Diet and environment 1.2 million years ago revealed through analysis of dental calculus from Europe’s oldest hominin at Sima del Elefante, Spain

Karen Hardy, Anita Radini, Stephen Buckley, Ruth Blasco, Les Copeland, Francesc Burjachs, Josep Girbal, Riker Yll, Eudald Carbonell, Jose María Bermúdez de Castro

Research output: Contribution to journalArticleResearchpeer-review

22 Citations (Scopus)

Abstract

© Springer-Verlag Berlin Heidelberg 2016. Sima del Elefante, Atapuerca, Spain contains one of the earliest hominin fragments yet known in Europe, dating to 1.2 Ma. Dental calculus from a hominin molar was removed, degraded and analysed to recover entrapped remains. Evidence for plant use at this time is very limited and this study has revealed the earliest direct evidence for foods consumed in the genus Homo. This comprises starchy carbohydrates from two plants, including a species of grass from the Triticeae or Bromideae tribe, meat and plant fibres. All food was eaten raw, and there is no evidence for processing of the starch granules which are intact and undamaged. Additional biographical detail includes fragments of non-edible wood found adjacent to an interproximal groove suggesting oral hygiene activities, while plant fibres may be linked to raw material processing. Environmental evidence comprises spores, insect fragments and conifer pollen grains which are consistent with a forested environment.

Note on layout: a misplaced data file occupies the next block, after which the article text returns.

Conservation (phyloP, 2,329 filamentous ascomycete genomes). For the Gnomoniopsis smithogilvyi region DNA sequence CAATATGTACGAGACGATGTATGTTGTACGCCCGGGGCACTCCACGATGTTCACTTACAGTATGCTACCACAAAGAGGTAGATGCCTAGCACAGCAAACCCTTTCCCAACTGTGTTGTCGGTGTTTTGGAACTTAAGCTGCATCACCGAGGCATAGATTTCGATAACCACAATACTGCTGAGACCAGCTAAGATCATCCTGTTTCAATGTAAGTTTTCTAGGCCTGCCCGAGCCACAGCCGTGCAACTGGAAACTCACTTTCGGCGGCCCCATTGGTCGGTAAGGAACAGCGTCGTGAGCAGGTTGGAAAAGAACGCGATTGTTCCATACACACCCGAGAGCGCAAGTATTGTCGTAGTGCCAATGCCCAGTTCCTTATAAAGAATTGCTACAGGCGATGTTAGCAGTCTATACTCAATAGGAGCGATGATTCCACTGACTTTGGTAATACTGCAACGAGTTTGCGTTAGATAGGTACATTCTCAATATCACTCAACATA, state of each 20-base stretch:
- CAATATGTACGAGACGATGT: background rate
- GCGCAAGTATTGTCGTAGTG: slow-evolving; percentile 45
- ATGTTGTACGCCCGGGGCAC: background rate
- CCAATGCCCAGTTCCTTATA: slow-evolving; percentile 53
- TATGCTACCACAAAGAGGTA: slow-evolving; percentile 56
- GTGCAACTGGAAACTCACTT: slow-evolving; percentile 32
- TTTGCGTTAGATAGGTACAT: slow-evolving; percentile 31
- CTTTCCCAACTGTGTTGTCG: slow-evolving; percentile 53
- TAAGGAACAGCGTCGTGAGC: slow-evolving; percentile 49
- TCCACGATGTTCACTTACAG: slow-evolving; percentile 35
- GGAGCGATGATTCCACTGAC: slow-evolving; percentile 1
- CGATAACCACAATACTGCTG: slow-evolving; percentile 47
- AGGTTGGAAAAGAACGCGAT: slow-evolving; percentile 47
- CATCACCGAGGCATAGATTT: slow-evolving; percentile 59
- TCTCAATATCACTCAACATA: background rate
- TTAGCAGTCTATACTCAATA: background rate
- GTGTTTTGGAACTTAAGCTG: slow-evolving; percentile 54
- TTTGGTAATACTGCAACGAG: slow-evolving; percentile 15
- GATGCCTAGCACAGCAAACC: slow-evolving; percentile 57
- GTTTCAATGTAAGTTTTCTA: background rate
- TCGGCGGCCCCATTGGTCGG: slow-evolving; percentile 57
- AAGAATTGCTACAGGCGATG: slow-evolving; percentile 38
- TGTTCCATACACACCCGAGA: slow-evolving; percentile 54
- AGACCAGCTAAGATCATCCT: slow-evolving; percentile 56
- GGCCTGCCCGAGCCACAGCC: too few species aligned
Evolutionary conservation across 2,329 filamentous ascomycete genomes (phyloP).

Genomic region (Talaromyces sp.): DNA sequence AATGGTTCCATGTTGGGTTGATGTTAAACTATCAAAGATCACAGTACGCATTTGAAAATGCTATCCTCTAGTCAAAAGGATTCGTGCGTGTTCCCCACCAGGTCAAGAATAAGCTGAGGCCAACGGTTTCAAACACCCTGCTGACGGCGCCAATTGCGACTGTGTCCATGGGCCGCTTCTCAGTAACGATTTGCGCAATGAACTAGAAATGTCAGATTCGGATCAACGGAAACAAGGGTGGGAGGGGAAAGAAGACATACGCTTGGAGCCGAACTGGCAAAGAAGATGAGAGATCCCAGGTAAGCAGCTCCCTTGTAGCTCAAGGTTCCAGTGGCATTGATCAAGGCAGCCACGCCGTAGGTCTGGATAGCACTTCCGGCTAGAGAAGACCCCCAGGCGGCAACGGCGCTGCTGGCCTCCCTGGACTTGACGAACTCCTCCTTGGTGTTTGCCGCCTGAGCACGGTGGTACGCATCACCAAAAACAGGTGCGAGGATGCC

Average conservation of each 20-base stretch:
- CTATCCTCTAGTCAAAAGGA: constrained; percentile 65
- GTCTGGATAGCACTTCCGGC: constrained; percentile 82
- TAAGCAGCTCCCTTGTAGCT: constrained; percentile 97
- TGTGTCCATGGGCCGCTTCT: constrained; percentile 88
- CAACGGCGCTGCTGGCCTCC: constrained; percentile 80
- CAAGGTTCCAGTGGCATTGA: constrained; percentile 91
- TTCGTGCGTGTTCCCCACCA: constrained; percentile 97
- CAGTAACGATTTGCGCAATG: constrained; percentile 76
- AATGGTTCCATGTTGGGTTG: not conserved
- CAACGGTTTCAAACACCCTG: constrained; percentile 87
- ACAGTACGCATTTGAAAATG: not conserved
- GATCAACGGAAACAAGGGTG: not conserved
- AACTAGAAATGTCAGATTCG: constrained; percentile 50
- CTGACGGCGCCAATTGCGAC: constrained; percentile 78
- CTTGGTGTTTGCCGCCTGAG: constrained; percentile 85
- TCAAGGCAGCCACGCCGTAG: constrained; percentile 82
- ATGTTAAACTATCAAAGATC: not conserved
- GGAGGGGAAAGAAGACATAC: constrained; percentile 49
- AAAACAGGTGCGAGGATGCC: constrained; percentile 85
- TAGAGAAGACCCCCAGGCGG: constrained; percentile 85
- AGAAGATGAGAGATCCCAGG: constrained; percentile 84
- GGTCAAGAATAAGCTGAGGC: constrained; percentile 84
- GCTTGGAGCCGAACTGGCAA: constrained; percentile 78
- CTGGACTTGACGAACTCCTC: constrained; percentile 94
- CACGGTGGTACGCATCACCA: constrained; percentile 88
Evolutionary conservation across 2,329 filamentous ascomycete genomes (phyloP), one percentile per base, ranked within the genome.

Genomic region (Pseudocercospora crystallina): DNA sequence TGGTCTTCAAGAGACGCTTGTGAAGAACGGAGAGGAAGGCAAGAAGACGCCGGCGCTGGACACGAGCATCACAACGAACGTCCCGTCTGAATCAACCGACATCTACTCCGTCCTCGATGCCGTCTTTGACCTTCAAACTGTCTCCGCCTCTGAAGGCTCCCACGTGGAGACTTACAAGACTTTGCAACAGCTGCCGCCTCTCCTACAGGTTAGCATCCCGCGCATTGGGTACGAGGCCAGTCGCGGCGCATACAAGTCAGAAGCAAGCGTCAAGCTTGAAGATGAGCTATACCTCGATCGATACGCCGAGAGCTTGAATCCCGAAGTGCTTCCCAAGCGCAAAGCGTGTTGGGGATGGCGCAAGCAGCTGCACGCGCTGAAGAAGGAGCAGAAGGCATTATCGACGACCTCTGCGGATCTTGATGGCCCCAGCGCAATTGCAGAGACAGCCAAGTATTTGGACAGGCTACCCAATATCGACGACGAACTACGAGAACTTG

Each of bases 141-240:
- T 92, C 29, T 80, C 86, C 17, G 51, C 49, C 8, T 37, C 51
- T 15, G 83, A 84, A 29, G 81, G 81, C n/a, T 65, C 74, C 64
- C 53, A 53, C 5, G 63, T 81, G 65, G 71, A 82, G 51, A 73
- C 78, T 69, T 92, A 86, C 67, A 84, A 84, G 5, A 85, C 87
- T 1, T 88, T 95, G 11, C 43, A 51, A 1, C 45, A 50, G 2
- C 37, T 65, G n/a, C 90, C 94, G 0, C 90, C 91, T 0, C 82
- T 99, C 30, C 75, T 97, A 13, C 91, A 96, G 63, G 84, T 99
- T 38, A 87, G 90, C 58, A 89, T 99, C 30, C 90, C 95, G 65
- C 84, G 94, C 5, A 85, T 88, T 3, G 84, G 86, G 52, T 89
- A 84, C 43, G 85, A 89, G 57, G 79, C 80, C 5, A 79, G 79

Original languageEnglish
Article number2
JournalScience of Nature
Volume104
Issue number1-2
DOIs
Publication statusPublished - 1 Feb 2017

Keywords

  • Atapuerca
  • Dental calculus
  • Diet
  • Humanevolution
  • Microfossils
  • Paleoenvironment
  • Simadel elefante

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